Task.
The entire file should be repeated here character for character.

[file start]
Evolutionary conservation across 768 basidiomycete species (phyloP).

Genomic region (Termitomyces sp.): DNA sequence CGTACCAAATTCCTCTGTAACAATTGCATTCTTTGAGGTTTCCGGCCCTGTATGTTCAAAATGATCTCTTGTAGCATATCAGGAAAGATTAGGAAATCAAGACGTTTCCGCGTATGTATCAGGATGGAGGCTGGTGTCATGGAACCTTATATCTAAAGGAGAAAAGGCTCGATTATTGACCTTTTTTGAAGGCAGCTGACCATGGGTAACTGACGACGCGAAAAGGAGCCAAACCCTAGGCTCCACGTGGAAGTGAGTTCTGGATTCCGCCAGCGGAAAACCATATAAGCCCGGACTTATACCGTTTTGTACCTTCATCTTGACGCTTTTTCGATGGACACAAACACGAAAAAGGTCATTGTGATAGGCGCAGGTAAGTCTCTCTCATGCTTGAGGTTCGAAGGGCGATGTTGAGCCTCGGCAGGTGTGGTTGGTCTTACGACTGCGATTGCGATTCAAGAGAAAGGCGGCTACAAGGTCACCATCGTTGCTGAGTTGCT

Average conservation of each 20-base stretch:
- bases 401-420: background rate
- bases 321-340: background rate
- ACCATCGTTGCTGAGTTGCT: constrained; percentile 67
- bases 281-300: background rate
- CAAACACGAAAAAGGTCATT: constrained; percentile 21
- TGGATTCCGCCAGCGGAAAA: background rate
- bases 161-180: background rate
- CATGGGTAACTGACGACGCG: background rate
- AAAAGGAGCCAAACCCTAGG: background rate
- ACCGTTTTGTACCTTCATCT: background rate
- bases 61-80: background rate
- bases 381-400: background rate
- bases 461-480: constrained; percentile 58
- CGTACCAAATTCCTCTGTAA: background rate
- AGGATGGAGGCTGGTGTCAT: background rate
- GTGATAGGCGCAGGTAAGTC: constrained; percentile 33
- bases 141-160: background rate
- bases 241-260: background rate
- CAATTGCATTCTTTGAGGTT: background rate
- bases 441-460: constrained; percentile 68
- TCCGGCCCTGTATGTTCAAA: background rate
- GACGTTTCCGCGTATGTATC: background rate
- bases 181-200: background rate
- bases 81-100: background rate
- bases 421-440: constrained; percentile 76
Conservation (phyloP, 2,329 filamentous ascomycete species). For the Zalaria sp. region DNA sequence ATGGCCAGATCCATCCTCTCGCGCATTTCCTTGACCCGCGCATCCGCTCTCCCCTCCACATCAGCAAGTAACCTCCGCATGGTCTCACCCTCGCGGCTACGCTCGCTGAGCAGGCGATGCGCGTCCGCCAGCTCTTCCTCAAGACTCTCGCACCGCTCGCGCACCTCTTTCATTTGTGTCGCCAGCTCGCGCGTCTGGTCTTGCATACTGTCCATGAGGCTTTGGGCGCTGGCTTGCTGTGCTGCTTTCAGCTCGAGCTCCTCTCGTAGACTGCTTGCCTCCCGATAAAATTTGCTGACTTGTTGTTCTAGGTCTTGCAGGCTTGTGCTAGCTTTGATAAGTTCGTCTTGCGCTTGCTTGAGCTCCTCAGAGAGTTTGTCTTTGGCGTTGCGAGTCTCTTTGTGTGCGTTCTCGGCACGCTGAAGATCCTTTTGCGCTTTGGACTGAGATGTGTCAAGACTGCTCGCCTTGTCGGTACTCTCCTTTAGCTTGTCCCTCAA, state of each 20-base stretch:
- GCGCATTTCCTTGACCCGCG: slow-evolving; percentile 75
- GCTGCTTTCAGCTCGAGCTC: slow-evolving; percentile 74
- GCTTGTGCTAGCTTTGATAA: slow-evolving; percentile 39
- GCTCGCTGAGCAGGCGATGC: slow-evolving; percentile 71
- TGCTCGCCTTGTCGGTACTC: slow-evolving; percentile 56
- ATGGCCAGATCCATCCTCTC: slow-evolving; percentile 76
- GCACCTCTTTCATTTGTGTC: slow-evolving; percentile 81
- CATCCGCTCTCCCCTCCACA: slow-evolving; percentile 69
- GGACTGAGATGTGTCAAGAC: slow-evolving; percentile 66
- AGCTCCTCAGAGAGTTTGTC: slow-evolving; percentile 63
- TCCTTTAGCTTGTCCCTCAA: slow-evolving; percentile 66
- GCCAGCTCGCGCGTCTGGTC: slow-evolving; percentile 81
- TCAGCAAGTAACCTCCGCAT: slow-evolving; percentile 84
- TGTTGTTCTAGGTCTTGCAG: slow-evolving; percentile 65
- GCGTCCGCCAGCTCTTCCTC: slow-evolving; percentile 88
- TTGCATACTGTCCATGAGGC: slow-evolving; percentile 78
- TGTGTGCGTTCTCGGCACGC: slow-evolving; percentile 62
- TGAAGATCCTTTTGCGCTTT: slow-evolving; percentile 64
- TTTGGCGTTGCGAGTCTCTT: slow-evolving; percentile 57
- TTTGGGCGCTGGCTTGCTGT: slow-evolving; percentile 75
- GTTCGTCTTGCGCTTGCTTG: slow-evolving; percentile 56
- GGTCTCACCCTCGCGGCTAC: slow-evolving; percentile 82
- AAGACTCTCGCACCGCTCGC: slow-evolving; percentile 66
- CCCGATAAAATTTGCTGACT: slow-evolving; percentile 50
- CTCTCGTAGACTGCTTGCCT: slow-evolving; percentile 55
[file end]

Evolutionary conservation across 768 basidiomycete species (phyloP).

Genomic region (Termitomyces sp.): DNA sequence CGTACCAAATTCCTCTGTAACAATTGCATTCTTTGAGGTTTCCGGCCCTGTATGTTCAAAATGATCTCTTGTAGCATATCAGGAAAGATTAGGAAATCAAGACGTTTCCGCGTATGTATCAGGATGGAGGCTGGTGTCATGGAACCTTATATCTAAAGGAGAAAAGGCTCGATTATTGACCTTTTTTGAAGGCAGCTGACCATGGGTAACTGACGACGCGAAAAGGAGCCAAACCCTAGGCTCCACGTGGAAGTGAGTTCTGGATTCCGCCAGCGGAAAACCATATAAGCCCGGACTTATACCGTTTTGTACCTTCATCTTGACGCTTTTTCGATGGACACAAACACGAAAAAGGTCATTGTGATAGGCGCAGGTAAGTCTCTCTCATGCTTGAGGTTCGAAGGGCGATGTTGAGCCTCGGCAGGTGTGGTTGGTCTTACGACTGCGATTGCGATTCAAGAGAAAGGCGGCTACAAGGTCACCATCGTTGCTGAGTTGCT

Average conservation of each 20-base stretch:
- bases 401-420: background rate
- bases 321-340: background rate
- ACCATCGTTGCTGAGTTGCT: constrained; percentile 67
- bases 281-300: background rate
- CAAACACGAAAAAGGTCATT: constrained; percentile 21
- TGGATTCCGCCAGCGGAAAA: background rate
- bases 161-180: background rate
- CATGGGTAACTGACGACGCG: background rate
- AAAAGGAGCCAAACCCTAGG: background rate
- ACCGTTTTGTACCTTCATCT: background rate
- bases 61-80: background rate
- bases 381-400: background rate
- bases 461-480: constrained; percentile 58
- CGTACCAAATTCCTCTGTAA: background rate
- AGGATGGAGGCTGGTGTCAT: background rate
- GTGATAGGCGCAGGTAAGTC: constrained; percentile 33
- bases 141-160: background rate
- bases 241-260: background rate
- CAATTGCATTCTTTGAGGTT: background rate
- bases 441-460: constrained; percentile 68
- TCCGGCCCTGTATGTTCAAA: background rate
- GACGTTTCCGCGTATGTATC: background rate
- bases 181-200: background rate
- bases 81-100: background rate
- bases 421-440: constrained; percentile 76
Conservation (phyloP, 2,329 filamentous ascomycete species). For the Zalaria sp. region DNA sequence ATGGCCAGATCCATCCTCTCGCGCATTTCCTTGACCCGCGCATCCGCTCTCCCCTCCACATCAGCAAGTAACCTCCGCATGGTCTCACCCTCGCGGCTACGCTCGCTGAGCAGGCGATGCGCGTCCGCCAGCTCTTCCTCAAGACTCTCGCACCGCTCGCGCACCTCTTTCATTTGTGTCGCCAGCTCGCGCGTCTGGTCTTGCATACTGTCCATGAGGCTTTGGGCGCTGGCTTGCTGTGCTGCTTTCAGCTCGAGCTCCTCTCGTAGACTGCTTGCCTCCCGATAAAATTTGCTGACTTGTTGTTCTAGGTCTTGCAGGCTTGTGCTAGCTTTGATAAGTTCGTCTTGCGCTTGCTTGAGCTCCTCAGAGAGTTTGTCTTTGGCGTTGCGAGTCTCTTTGTGTGCGTTCTCGGCACGCTGAAGATCCTTTTGCGCTTTGGACTGAGATGTGTCAAGACTGCTCGCCTTGTCGGTACTCTCCTTTAGCTTGTCCCTCAA, state of each 20-base stretch:
- GCGCATTTCCTTGACCCGCG: slow-evolving; percentile 75
- GCTGCTTTCAGCTCGAGCTC: slow-evolving; percentile 74
- GCTTGTGCTAGCTTTGATAA: slow-evolving; percentile 39
- GCTCGCTGAGCAGGCGATGC: slow-evolving; percentile 71
- TGCTCGCCTTGTCGGTACTC: slow-evolving; percentile 56
- ATGGCCAGATCCATCCTCTC: slow-evolving; percentile 76
- GCACCTCTTTCATTTGTGTC: slow-evolving; percentile 81
- CATCCGCTCTCCCCTCCACA: slow-evolving; percentile 69
- GGACTGAGATGTGTCAAGAC: slow-evolving; percentile 66
- AGCTCCTCAGAGAGTTTGTC: slow-evolving; percentile 63
- TCCTTTAGCTTGTCCCTCAA: slow-evolving; percentile 66
- GCCAGCTCGCGCGTCTGGTC: slow-evolving; percentile 81
- TCAGCAAGTAACCTCCGCAT: slow-evolving; percentile 84
- TGTTGTTCTAGGTCTTGCAG: slow-evolving; percentile 65
- GCGTCCGCCAGCTCTTCCTC: slow-evolving; percentile 88
- TTGCATACTGTCCATGAGGC: slow-evolving; percentile 78
- TGTGTGCGTTCTCGGCACGC: slow-evolving; percentile 62
- TGAAGATCCTTTTGCGCTTT: slow-evolving; percentile 64
- TTTGGCGTTGCGAGTCTCTT: slow-evolving; percentile 57
- TTTGGGCGCTGGCTTGCTGT: slow-evolving; percentile 75
- GTTCGTCTTGCGCTTGCTTG: slow-evolving; percentile 56
- GGTCTCACCCTCGCGGCTAC: slow-evolving; percentile 82
- AAGACTCTCGCACCGCTCGC: slow-evolving; percentile 66
- CCCGATAAAATTTGCTGACT: slow-evolving; percentile 50
- CTCTCGTAGACTGCTTGCCT: slow-evolving; percentile 55